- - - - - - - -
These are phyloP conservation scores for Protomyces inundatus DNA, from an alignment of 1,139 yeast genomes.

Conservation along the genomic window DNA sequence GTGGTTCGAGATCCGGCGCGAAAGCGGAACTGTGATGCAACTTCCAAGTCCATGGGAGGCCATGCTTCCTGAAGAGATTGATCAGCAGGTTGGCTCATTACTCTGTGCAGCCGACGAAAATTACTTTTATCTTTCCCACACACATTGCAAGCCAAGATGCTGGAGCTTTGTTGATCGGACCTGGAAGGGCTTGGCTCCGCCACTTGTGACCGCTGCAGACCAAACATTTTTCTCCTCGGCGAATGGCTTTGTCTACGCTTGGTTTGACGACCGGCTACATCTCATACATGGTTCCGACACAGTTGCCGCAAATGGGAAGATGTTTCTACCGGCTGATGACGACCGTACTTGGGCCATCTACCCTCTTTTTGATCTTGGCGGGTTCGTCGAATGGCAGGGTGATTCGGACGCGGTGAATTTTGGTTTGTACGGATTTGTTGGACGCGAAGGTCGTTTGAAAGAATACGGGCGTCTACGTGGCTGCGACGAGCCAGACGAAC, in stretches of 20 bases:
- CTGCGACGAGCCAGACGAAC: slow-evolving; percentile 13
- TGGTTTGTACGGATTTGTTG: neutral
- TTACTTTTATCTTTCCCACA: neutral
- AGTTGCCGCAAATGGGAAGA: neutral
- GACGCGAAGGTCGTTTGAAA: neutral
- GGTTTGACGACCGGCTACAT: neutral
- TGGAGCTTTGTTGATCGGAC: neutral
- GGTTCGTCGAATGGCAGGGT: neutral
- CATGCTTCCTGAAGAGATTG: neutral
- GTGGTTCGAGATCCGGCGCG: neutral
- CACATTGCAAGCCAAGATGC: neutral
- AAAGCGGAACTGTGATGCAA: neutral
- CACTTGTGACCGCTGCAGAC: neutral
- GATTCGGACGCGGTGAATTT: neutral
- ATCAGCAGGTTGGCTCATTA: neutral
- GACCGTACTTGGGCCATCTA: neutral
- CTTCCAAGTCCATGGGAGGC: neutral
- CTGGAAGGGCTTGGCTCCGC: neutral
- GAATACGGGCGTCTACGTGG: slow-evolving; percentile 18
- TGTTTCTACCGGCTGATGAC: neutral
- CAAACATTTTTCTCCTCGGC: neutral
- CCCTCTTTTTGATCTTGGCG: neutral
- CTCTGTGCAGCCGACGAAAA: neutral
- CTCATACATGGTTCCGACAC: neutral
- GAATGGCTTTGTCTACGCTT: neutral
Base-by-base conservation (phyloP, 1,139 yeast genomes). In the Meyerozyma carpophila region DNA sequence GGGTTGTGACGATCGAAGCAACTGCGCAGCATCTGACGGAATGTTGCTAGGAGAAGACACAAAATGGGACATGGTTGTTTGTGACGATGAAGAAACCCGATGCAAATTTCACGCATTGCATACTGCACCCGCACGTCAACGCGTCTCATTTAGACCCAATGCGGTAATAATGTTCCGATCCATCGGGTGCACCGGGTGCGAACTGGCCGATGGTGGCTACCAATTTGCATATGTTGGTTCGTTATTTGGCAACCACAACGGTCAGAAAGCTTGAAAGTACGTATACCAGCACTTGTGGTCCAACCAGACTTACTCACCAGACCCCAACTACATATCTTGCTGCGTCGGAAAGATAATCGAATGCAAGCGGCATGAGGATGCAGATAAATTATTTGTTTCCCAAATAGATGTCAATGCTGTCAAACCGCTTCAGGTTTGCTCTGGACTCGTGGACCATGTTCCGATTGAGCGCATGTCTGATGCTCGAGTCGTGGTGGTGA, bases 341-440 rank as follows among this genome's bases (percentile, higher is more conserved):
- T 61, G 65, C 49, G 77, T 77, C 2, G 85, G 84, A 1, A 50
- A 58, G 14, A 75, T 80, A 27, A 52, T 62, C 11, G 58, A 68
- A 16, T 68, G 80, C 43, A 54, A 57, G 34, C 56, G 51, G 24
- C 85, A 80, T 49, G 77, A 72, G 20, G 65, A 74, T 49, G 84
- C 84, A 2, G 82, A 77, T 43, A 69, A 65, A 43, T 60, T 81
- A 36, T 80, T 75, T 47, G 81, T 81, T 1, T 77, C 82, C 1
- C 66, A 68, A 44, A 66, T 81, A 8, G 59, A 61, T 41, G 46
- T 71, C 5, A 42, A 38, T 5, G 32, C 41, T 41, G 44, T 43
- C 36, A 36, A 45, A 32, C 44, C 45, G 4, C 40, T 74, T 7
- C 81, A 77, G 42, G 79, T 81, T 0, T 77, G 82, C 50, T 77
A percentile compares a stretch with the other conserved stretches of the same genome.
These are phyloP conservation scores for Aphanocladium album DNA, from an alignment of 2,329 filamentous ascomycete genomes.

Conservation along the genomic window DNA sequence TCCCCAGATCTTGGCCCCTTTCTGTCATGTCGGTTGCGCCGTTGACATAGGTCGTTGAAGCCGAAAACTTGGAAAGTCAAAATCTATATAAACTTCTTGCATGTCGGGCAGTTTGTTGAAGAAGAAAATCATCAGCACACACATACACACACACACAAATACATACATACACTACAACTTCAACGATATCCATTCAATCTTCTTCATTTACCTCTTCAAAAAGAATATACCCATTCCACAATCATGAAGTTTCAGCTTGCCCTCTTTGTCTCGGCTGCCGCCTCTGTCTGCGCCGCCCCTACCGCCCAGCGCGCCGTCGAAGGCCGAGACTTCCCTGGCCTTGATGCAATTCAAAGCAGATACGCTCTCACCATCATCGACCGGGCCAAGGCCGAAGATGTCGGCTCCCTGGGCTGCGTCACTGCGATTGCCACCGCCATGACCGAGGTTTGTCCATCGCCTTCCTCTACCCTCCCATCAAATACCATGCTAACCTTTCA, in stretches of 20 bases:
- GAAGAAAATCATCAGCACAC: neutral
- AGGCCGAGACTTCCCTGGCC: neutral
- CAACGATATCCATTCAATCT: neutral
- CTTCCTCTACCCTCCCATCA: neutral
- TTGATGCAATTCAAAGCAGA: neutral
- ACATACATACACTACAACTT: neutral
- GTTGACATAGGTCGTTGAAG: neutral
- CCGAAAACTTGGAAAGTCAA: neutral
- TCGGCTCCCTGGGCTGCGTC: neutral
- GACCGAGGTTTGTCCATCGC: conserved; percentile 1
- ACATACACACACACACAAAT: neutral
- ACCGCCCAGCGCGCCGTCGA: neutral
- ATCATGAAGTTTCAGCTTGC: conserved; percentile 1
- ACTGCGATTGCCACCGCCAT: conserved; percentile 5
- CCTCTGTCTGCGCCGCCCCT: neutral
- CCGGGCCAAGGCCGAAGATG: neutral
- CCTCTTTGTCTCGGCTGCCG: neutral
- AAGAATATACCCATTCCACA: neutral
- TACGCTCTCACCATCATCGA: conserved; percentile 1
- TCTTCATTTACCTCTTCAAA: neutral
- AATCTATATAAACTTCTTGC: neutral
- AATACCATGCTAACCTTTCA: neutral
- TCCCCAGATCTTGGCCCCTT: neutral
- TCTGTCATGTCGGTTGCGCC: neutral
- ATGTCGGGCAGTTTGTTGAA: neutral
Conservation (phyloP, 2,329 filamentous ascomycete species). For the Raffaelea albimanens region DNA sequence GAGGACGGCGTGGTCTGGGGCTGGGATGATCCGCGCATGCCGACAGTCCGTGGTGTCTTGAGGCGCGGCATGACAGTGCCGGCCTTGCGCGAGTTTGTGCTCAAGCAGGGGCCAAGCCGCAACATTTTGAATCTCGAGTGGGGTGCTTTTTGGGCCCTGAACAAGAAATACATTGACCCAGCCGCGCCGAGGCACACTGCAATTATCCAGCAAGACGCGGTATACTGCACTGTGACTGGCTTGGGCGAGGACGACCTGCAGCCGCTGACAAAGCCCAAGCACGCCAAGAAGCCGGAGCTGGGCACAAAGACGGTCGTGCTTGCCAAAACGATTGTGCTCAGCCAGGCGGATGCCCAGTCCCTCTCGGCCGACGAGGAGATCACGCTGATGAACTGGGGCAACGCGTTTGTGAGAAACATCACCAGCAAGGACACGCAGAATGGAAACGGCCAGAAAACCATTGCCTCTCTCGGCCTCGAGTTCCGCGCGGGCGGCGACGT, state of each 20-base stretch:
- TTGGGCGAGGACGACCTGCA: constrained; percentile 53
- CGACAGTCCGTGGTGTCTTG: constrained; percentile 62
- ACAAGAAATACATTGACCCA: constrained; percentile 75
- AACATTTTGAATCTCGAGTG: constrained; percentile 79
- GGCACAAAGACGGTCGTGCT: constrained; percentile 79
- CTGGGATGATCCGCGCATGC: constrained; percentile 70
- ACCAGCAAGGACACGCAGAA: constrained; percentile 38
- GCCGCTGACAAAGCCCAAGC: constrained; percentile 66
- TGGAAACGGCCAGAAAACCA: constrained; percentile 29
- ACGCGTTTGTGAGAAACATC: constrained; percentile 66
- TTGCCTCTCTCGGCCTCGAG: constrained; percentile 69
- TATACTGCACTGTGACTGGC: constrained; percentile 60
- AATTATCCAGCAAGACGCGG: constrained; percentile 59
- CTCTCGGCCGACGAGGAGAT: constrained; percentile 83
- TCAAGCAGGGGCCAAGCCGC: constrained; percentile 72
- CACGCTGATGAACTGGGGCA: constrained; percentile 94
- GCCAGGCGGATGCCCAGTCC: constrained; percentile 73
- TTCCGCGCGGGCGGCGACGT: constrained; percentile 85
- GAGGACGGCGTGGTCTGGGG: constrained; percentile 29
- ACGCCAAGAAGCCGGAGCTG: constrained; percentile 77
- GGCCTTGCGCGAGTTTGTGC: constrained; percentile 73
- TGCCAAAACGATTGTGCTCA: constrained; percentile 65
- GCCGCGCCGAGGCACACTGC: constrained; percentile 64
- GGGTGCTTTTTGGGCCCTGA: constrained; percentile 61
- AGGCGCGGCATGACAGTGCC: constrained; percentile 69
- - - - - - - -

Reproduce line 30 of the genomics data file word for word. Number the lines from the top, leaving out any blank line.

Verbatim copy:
- A 58, G 14, A 75, T 80, A 27, A 52, T 62, C 11, G 58, A 68